By Nick Simonson
Late summer brings the bling on big baits and small ones too, and for any angler in just about any realm of fishing, flashy blades are a part of every late season arsenal. From big double-bladed bucktails cast for muskies, to crawler harnesses trolled for walleyes, to spinnerbaits burned for bass of both stripes, to in-line spinners deployed for stocked trout as the season fades, hungry fish are willing to chase a quickly pulled bait and are drawn to the rhythmic thump of a spinning blade and the additional flash it generates. Each type of blade, with its unique shape gives off a different vibe and requires a varying degree of force to get it to spin. Knowing what blades to employ will help increase the odds of success in late summer.
The Big Three
Now well established among bait companies and individuals assembling their own offerings, three blade styles comprise the primary selection open to anglers, they are the deep and wide Colorado blade, the slimmer Indiana blade, and the flashy and fluttery willow blade. Conjuring images of the vast and wide mountains of its namesake, the Colorado blade is a deeper-cupped pressing that takes a bit more force to get turning, but when it does, it generates a strong vibration that is easy for fish to pick up. Often employed on those double-bladed in-lines for muskies to catch their attention, smaller versions of the blade work well on walleye spinners as well. In other instances, particularly in the practice of slow rolling a lure down a summer weedline, a single Colorado blade can be utilized on bass spinnerbaits as well to kick out some vibration, while not overdoing things with additional blades on the bait.
The Indiana blade is a slightly elongated cousin of the Colorado blade and isn’t nearly as deep in its cupping. It requires less force to turn as a result and makes for an ideal attractor on single blade lures such as in-line spinners for trout and moderately-sized bucktail offerings for smallmouth bass, pike and muskies. While it can be utilized on walleye spinners, it’s an uncommon choice but it remains available when the fish are fussy and require something with a little more subtlety.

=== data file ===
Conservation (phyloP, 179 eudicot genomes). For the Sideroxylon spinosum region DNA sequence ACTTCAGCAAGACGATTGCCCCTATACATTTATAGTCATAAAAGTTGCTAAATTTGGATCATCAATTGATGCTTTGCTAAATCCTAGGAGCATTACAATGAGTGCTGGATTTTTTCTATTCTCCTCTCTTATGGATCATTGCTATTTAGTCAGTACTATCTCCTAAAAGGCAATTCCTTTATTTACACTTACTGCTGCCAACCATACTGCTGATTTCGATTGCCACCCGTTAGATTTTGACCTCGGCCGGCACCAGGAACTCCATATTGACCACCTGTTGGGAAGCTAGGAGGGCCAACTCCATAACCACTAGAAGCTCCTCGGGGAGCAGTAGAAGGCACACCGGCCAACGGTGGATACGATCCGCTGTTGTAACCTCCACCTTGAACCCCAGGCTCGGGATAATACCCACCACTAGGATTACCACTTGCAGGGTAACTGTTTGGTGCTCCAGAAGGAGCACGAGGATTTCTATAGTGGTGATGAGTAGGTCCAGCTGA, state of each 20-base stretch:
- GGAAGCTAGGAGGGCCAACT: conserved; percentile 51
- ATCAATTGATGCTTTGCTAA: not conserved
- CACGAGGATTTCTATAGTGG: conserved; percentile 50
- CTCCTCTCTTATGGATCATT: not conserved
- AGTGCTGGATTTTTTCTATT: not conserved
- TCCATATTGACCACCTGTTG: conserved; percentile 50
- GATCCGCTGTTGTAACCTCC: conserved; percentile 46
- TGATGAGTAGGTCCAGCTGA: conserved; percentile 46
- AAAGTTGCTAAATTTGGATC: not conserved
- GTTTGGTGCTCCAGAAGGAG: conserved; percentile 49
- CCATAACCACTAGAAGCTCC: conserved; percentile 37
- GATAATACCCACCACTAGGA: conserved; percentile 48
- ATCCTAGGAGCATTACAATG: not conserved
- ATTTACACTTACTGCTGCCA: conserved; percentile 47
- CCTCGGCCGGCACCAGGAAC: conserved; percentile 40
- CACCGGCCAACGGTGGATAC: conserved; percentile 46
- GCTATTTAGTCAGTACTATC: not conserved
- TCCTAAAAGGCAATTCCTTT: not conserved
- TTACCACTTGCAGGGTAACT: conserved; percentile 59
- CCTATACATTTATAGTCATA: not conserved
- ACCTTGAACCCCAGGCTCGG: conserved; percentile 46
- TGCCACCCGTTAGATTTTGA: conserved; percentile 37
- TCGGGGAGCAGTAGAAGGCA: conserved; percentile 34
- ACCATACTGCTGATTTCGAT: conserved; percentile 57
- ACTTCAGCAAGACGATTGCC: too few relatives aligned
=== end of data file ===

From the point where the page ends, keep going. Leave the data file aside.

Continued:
Finally, in the mix of the main three blades is the willow blade. Aptly named for its shape matching the long and slender leaves on a willow tree, this blade gives off a subtle flickering action and in silver and gold generates a minnow-like flash. While seen once in a while in other applications, the willow blade features most prominently on bass spinnerbaits as a main blade as well as secondary blades along the lure’s metal arm. Combined in groups of two, three, or four, willow blades on such an offering provide the appearance of a school of growing summer minnows and trigger a reaction strike from both largemouth and smallmouth bass on the feed at this time of year.
The market has long since expanded following the establishment of Colorado, Indiana and willow blades as primary options for anglers, and a number of blades made from various materials in a variety of shapes are now available to anglers looking to tweak their presentations. From smile blades and hatchet blades to discs and wing-shaped models, each new variety has its own quirks and attributes. Plastic blades often turn with less force, while heavier-stamped metal blades require extra speed to spin. Checking the thickness of the material or the metal used will also help determine the nature of the blade and how it could be utilized. Some modern blades simply vibrate while others make the full rotation around the line or the spinner shaft, and others require no clevis at all, simply being threaded onto the lure. Experimenting with each at this time of year will give anglers a good bearing on what works during the active stretch of the season, and an idea as to what bladed lures to purchase or put together in the off-season to come.
For those assembling their own baits, or looking to do a little tinkering, a selection of clevises helps connect blades of all sizes to the final product. Three main clevises are available to anglers with the usual caveat that variations on classic models and slightly better mousetraps do exist. However, the three primary clevises are stirrup, folded and quick change. Stirrup clevises are sturdier and often employed on those bigger baits for pike, muskies and bass. They have solid metal construction and often a squared base designed to take more abuse and continue to keep blades spinning, even after seasons of wear. They do require a bit more force to get spinning, but not noticeably so. Folded clevises are a bit more delicate and are designed to be threaded onto monofilament for crawler harnesses and other walleye spinner rigs. Finally, quick change clevises are plastic models which can be threaded onto a monofilament line on walleye rigs but allow anglers to snap a new blade in as desired, or when color is a question for a certain water or weather conditions.
Late summer provides an excellent opportunity to utilize bladed baits of all kinds for a variety of fish. A quickly burned bucktail or spinnerbait for muskies and bass, or those crawler harnesses towed behind a bottom bouncer for walleyes all provide a lively, active presentation that these fish will all come after thanks to the thump and flash of the blade ahead of the business end. Experiment will the primary options and try a few different models of blade as well to get a feeling for what works and what active summer fish want, in time a pattern of favorites will come into picture along with great fishing.
Simonson is the lead writer and editor of Dakota Edge Outdoors.
Featured Photo: A wide selection of sizes and patterns are available to anglers utilizing bladed baits, and beyond the main three styles of blades other shapes can be used as well. Simonson Photo